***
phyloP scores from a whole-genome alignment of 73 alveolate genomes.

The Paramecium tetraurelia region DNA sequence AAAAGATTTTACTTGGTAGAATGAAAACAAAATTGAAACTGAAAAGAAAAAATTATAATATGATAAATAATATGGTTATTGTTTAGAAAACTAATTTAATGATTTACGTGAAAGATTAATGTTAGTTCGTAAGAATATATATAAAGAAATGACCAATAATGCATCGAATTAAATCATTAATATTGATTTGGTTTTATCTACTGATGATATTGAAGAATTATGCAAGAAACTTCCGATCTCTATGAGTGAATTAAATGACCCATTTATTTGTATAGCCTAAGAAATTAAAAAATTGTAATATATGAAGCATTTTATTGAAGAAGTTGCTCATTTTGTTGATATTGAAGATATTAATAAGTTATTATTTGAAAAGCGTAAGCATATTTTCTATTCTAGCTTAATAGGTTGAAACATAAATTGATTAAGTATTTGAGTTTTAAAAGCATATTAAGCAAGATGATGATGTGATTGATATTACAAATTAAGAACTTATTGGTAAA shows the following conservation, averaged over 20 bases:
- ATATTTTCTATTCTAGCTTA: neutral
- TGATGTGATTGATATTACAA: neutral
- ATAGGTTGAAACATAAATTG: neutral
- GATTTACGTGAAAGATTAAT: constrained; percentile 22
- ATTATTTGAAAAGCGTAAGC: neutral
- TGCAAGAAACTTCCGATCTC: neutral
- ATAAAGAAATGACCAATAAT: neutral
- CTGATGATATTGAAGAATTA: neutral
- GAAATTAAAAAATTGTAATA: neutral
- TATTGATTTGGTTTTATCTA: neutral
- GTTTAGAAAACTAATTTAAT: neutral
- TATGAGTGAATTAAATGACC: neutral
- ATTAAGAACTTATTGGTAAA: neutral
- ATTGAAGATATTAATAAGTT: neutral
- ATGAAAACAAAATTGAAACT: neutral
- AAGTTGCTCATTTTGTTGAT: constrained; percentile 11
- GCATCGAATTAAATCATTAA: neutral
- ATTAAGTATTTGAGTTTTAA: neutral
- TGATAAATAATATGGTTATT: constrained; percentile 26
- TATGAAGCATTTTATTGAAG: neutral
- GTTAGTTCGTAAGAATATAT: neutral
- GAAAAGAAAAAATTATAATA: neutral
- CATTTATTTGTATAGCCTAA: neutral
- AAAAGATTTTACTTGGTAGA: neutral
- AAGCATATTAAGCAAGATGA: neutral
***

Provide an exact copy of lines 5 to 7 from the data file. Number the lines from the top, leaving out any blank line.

- ATAGGTTGAAACATAAATTG: neutral
- GATTTACGTGAAAGATTAAT: constrained; percentile 22
- ATTATTTGAAAAGCGTAAGC: neutral